• Transfusing Type B blood to a Type A cat – transfused blood lasts 2.1 days. Mild clinical signs.

Any cat requiring further transfusions would need to be cross-matched with any subsequent donor, even one of the same blood type, as the first transfusion may result in antibody production against erythrocyte antigens other than those of the A-B system. The donor blood is also tested to be free of any retroviruses and FIA (Feline Infectious Anemia is a blood disease caused by the rickettsial parasite, Hemobartonella felis).


Oxyglobin® is the first and only oxygen therapeutic to receive marketing clearance from the U.S. FDA and the European Commission for veterinary use. It is produced by Biopure Corporation. The product is indicated for the treatment of canine anemia regardless of the cause. However, many veterinarians have used it successfully to treat cats since 1998. Anemia is a potentially life-threatening condition that affects millions of pets each year. Oxyglobin is a sterile, intravenously administered solution consisting of chemically stabilized hemoglobin (the protein that carries oxygen) in a balanced salt solution. Unlike blood, it does not contain red blood cells. Instead, it contains cross-linked hemoglobin molecules that circulate in plasma and immediately transport oxygen to tissues upon infusion. Since it does not contain red blood cells, cross-matching feline blood types in an emergency situation is not necessary. It is especially helpful in cats that are Type B or AB when there is no donor blood available. However, once transfused, it is only effective for one or two days. It is used strictly to stabilize the patient while the cause and treatment can be determined. Additionally, it is not useful in cases of chronic (long-term or recurring) anemia. In these cases red blood cells are needed.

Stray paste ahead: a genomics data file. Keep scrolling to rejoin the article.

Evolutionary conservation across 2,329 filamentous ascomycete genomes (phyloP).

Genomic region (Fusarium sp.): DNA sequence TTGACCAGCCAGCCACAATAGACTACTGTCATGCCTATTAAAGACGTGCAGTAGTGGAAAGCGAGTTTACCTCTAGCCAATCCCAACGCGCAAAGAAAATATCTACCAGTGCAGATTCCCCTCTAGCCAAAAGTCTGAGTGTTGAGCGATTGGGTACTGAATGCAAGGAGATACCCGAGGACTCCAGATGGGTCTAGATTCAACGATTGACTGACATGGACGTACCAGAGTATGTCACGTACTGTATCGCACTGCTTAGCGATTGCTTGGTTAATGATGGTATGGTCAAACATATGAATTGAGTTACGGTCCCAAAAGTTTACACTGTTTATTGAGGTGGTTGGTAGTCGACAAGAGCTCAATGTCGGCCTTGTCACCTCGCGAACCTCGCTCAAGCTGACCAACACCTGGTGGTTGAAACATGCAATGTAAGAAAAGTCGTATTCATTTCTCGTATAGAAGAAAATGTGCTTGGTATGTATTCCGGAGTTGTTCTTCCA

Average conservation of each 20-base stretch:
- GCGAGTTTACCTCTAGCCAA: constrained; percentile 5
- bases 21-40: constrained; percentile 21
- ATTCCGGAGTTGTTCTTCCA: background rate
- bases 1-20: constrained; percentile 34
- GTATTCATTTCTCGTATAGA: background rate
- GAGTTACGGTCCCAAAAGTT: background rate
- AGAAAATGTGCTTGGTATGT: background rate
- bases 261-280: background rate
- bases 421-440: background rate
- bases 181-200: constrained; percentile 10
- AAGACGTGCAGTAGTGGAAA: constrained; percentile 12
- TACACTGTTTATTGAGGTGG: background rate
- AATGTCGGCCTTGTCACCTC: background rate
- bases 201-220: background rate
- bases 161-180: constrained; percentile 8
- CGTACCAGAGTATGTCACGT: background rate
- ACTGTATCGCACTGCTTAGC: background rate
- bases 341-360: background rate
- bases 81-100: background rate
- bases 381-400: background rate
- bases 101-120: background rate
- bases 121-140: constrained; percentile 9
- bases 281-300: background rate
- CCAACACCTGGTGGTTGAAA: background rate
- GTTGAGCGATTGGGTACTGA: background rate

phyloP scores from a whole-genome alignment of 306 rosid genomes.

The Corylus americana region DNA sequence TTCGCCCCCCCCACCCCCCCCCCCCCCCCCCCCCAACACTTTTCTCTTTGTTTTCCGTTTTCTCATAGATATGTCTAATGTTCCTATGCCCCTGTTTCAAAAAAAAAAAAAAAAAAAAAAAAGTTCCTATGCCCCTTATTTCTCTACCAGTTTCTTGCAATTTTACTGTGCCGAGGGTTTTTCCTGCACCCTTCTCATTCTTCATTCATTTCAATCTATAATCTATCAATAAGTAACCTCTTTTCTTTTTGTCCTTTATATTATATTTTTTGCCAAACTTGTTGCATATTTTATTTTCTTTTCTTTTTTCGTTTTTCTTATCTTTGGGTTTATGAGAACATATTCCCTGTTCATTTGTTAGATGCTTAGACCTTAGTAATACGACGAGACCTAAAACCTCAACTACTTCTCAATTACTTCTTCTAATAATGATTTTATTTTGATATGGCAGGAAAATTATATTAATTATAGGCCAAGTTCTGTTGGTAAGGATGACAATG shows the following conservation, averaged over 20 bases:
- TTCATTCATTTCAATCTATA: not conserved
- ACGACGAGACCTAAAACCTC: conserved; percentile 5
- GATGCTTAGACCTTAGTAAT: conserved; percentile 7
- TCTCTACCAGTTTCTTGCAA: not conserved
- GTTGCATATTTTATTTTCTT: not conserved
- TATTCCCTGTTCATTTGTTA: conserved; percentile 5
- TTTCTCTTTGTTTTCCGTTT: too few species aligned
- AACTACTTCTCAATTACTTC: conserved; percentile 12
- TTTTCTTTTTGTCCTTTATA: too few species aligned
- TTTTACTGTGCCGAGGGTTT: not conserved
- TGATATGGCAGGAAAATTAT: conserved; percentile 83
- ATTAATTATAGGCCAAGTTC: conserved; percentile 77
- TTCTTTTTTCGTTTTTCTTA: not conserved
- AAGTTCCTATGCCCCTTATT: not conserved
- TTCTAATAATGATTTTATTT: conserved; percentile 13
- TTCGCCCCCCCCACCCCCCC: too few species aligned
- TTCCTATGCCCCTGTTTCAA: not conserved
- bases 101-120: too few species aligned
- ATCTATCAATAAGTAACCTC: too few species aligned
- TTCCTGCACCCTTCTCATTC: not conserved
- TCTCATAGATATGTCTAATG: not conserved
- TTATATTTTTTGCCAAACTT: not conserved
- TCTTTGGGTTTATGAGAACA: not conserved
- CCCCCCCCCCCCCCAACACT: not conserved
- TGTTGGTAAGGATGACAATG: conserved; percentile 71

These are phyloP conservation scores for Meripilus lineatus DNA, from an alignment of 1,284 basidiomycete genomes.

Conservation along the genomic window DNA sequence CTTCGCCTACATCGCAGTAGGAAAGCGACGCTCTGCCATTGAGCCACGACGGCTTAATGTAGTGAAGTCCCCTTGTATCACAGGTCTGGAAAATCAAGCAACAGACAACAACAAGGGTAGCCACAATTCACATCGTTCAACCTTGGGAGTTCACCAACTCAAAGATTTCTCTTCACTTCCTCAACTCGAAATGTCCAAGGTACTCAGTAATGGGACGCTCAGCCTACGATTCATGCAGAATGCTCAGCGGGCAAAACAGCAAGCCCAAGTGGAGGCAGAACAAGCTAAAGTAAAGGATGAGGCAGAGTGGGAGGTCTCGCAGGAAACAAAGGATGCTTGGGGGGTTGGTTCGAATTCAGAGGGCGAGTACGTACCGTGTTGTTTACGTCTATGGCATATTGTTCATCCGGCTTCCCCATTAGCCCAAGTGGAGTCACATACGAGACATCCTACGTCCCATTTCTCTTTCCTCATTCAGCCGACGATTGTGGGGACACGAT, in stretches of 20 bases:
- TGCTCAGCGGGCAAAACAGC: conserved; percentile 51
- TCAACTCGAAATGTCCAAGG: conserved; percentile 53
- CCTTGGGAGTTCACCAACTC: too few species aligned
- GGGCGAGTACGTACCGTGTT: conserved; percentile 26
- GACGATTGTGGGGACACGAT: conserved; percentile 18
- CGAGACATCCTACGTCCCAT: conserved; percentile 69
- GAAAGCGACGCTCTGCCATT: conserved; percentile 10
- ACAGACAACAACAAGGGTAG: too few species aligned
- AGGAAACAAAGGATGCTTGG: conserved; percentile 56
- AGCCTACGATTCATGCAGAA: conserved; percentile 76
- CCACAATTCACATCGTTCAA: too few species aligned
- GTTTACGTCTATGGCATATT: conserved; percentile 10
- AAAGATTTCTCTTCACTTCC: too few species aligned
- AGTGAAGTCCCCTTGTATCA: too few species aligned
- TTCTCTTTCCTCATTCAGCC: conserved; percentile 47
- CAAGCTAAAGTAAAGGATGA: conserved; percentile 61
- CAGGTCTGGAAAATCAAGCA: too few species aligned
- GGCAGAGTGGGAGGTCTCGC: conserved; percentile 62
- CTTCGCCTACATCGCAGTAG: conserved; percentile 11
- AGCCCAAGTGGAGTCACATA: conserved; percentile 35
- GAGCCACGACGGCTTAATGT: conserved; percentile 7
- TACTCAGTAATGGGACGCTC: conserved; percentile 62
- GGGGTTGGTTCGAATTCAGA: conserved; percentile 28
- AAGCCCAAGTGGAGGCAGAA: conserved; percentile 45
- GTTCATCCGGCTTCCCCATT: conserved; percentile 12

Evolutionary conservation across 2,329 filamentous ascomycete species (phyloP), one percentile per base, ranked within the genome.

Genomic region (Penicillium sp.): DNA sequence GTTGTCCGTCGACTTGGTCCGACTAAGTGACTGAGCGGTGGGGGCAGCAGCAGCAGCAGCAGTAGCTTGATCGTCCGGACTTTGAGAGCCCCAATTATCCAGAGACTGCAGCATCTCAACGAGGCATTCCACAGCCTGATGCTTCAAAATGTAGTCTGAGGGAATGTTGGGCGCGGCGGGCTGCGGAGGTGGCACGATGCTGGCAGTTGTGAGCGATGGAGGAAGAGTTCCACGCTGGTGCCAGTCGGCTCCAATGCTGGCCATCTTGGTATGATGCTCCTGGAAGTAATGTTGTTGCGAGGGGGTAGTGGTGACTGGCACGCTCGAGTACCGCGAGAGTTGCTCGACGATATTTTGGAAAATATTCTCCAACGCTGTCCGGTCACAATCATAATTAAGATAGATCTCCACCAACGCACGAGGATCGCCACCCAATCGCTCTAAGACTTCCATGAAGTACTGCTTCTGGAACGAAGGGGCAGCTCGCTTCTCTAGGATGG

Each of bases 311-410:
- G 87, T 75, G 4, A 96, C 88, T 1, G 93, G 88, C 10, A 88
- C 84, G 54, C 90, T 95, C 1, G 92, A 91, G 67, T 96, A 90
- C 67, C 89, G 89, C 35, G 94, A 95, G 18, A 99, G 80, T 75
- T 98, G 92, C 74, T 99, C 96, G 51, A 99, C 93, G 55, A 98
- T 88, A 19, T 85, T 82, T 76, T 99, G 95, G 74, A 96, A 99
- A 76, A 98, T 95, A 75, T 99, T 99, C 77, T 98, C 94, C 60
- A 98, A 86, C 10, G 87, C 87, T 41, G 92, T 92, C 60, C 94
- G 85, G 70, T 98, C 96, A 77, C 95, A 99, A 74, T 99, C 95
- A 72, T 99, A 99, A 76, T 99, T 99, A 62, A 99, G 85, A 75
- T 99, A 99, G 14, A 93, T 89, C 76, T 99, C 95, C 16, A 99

Neonatal Isoerythrolysis